The sickness in this play is incurable, endemic, and traditional. It is a fatal condition imposed upon the community.

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He seems to like his job and, so far as we can tell, he has earned his success. We need to bear this in mind, because it is all too easy to dismiss Torvald as a fool, some unworthy adolescent foisted on Nora by circumstance.

All this endorses the notion that he is by no means henrik ibsen s a doll s house struggles. Torvald's problem if that is the right word is that his intelligence is entirely determined by and limited to his awareness of the social rules around him.

We get no sense until the very end that he has any vital inner life of which he is aware: His reasons for wanting Krogstad gone are clear enough evidence of this.

Past connections with the man or even the man's character and abilities are irrelevant to say nothing of any sympathy with his situation: We should not underestimate the strength of Torvald's feelings here--his identity, how he thinks of himself, is so bound up with what people will think of him in relation to what is expected that nothing else matters.

Hence, Torvald thinks to the extent he thinks at all in simplistic formulas. His moral code is entirely derived from society's expectations, and we get no sense that he is in any way a reflective man, wondering about any problems which might arise from such a simplistic approach to life.

The rules matter to him more than the the people whom they hurt, and for Torvald the business of life is a matter of following those rules scrupulously, regarding those who break them for whatever reason as immoral and dangerous.

In a A Doll's House try to state the theme of the play. Does it involve women's rights?

For these reasons, Torvald has no sympathetic understanding of or interest in people other than in their social context. For example, he treats Mrs. Hence, she is hardly worth noticing. Rank does not include any complex and understanding sympathy for what that man is going through although we learn that they were best friends as children.

Given this aspect of Torvald's character it seems clear that Torvald has an acute sensitivity to what society requires and little sensitivity to anything else to suggest that he is a totally insensitive man is, I think, to miss an important point.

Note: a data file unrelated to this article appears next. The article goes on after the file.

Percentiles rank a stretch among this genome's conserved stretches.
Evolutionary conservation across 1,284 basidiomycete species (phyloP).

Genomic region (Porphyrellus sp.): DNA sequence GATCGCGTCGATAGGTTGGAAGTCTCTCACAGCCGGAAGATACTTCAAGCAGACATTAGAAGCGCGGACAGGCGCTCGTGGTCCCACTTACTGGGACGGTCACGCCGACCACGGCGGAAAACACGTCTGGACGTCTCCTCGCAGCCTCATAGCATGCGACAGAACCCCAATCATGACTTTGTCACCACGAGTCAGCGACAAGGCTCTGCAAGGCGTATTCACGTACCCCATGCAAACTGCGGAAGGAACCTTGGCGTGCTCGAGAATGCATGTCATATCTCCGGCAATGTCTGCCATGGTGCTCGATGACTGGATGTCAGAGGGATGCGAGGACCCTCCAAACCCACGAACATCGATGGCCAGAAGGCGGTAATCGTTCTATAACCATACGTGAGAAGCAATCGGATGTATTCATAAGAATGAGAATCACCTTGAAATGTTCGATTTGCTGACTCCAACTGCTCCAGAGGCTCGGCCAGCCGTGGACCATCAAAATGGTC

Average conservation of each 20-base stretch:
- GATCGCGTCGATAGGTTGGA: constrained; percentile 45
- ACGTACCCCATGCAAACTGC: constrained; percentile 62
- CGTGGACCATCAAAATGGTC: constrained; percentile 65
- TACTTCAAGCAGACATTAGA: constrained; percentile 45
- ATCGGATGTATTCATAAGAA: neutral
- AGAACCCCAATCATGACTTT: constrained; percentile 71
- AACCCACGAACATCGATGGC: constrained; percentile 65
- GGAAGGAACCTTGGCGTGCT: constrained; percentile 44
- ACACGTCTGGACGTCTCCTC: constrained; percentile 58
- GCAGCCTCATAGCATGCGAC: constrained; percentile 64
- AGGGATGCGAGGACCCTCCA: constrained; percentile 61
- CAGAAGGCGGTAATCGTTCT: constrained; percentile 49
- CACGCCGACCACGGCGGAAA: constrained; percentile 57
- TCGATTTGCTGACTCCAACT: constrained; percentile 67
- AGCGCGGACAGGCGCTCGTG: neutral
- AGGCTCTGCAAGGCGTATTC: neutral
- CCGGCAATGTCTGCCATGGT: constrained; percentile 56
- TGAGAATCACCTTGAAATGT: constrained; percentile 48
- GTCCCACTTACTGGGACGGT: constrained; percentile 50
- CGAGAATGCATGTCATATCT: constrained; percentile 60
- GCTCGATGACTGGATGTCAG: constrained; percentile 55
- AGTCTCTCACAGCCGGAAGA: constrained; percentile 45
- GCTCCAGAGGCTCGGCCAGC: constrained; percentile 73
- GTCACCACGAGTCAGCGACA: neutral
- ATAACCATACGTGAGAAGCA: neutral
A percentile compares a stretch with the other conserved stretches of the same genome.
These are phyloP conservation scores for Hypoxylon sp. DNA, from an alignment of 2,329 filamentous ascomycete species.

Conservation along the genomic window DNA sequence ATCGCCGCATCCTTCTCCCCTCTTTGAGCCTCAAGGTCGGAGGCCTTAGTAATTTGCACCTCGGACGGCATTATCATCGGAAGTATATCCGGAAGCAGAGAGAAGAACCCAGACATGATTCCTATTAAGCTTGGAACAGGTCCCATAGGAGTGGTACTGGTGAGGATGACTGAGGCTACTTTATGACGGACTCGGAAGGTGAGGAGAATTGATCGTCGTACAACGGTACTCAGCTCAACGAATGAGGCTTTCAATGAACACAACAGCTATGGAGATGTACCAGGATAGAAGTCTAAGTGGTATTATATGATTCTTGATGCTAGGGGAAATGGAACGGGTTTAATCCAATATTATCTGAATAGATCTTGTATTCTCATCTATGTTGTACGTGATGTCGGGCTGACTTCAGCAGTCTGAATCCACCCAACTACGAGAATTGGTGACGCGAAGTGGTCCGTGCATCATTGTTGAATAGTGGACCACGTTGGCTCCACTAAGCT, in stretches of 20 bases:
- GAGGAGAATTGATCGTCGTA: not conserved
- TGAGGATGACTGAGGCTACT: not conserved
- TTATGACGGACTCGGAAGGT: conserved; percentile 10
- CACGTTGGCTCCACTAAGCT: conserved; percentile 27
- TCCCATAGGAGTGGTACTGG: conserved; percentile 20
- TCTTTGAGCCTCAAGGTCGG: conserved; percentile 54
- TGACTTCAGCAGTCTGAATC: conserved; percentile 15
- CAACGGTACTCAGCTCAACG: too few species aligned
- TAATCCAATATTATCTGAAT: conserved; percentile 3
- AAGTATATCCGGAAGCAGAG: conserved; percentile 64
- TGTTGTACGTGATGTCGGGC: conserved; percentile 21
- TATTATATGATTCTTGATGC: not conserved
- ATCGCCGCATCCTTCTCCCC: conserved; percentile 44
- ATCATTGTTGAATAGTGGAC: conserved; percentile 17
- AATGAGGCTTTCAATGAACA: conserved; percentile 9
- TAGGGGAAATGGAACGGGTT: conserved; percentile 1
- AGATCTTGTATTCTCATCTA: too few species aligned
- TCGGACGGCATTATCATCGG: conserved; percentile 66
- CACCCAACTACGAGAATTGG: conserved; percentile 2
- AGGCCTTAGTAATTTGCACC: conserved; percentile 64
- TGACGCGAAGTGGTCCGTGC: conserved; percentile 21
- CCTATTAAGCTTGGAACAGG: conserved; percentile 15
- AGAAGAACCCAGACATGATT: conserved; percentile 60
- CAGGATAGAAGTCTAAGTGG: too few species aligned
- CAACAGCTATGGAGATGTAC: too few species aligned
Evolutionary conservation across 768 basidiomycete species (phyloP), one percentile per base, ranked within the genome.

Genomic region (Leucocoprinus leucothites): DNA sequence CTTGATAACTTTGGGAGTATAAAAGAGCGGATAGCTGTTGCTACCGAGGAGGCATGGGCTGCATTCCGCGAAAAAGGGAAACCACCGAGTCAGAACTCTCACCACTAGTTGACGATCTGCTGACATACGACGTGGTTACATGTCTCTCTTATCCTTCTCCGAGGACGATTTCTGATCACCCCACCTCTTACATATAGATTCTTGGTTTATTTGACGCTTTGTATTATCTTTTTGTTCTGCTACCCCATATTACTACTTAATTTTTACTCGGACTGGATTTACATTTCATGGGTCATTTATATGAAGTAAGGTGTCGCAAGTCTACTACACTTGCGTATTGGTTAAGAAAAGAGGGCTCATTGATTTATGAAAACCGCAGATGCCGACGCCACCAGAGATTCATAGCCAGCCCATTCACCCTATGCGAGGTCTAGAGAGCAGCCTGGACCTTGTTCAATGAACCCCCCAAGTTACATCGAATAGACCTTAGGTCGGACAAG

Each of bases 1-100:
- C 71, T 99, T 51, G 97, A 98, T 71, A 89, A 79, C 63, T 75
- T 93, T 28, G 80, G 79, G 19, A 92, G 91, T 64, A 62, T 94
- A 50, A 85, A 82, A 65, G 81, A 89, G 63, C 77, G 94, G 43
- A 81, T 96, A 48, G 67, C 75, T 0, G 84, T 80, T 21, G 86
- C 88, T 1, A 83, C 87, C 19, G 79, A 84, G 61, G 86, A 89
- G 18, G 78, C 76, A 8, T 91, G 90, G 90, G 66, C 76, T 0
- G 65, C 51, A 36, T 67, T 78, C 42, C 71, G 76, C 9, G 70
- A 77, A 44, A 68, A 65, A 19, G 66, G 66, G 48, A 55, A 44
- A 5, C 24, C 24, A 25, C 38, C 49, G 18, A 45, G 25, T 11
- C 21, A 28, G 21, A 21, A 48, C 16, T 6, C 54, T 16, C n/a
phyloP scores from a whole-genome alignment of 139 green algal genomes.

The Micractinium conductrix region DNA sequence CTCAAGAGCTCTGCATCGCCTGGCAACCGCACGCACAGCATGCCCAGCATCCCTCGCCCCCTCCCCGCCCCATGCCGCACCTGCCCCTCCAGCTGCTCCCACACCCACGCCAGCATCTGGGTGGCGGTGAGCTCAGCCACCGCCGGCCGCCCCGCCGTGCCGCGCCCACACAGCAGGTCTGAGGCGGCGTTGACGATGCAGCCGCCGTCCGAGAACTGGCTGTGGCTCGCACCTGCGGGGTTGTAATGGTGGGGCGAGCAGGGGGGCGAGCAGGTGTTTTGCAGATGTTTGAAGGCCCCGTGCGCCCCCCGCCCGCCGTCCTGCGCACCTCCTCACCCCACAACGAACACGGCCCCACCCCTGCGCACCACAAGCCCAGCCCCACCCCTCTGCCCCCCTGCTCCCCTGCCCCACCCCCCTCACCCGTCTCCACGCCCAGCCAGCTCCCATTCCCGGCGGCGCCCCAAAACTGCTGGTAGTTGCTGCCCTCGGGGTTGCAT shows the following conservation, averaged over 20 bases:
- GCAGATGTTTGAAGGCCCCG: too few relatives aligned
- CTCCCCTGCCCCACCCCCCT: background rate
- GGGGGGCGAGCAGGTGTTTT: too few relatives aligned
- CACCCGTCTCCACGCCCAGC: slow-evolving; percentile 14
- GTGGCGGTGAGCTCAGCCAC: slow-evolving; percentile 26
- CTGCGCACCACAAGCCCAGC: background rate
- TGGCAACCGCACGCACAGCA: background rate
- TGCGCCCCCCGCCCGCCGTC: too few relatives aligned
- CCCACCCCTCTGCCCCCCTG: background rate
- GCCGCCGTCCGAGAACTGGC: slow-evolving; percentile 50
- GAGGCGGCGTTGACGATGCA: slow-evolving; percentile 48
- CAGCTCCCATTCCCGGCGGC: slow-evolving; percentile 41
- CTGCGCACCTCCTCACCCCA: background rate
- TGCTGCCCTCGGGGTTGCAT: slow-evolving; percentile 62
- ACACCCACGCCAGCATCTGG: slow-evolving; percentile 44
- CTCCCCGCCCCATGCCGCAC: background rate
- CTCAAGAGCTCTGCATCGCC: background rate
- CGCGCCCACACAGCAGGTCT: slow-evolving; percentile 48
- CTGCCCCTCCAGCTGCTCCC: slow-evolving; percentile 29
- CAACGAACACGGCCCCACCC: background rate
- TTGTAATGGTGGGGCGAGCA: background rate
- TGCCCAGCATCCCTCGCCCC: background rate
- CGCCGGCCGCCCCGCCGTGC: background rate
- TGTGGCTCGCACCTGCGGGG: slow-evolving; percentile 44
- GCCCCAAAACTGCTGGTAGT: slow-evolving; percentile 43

1. For there seems to be widespread agreement that Ibsen's portrayal of that society emphasizes how middle-class life here is limiting, brutal, and unforgiving.
  2. So, in effect, Nora has, in his eyes, destroyed him. And his motives here register as deeply felt feelings from within, not a concern for keeping up appearances.
  3. What I mean by that phrase is that at the heart of great characters is a mystery, an ambiguity, something that finally eludes rational interpretation.
  4. The cruelty of that society is not simply economic, although that is the most obvious manifestation of what happens to outsiders, as we learn through Krogstad's situation.
  5. Let me, in closing, anticipate one serious objection to the interpretative line I have suggested in this lecture, an objection which is not uncommon among those who sometimes find a tragic view of life suspiciously like an ideological defense of an oppressive status quo. Her exit, thus, is much more a self-destructive assertion of her uncompromising and powerful ego, a necessary expression of her Romantic quest for freedom, than it is an intelligently earned insight into how best she can learn to function as an individual amid a conforming and oppressive society.

Presumably he has always been like this, and society has rewarded him handsomely for that approach to life: More than that, he appears incapable of even imagining another dimension to life. Torvald is a thoroughly conventional man. Torvald has thus little-to-no sense of personal independence.

It might also mean that he is as many have argued as much a victim of this society as anyone else a doll perhaps. He may be reaping the rewards this society has to offer, but the price is extremely high. At the same time, it also makes him correct in a good deal of what he says. Torvald is a man who understands how to function in society, and he is well aware of what happens to anyone who breaks the rules.

The truly complex question in relation to Torvald concerns the nature of his feelings for Nora. We can see clearly enough that an important component in these feelings is the social satisfaction he derives from having a beautiful young wife all to himself, someone he can parade around in front of other men as his trophy, arousing their jealously when he takes her away from the party to gratify the sexual stimulation he has gained by her public dance.

All this is clear enough. The important question, however, is whether there is any more to his feelings than that. We may like to imagine that excessively conventional social men cannot possibly be anything other than wimps in bed, but if experience is any guide that is surely an unjustified generalization.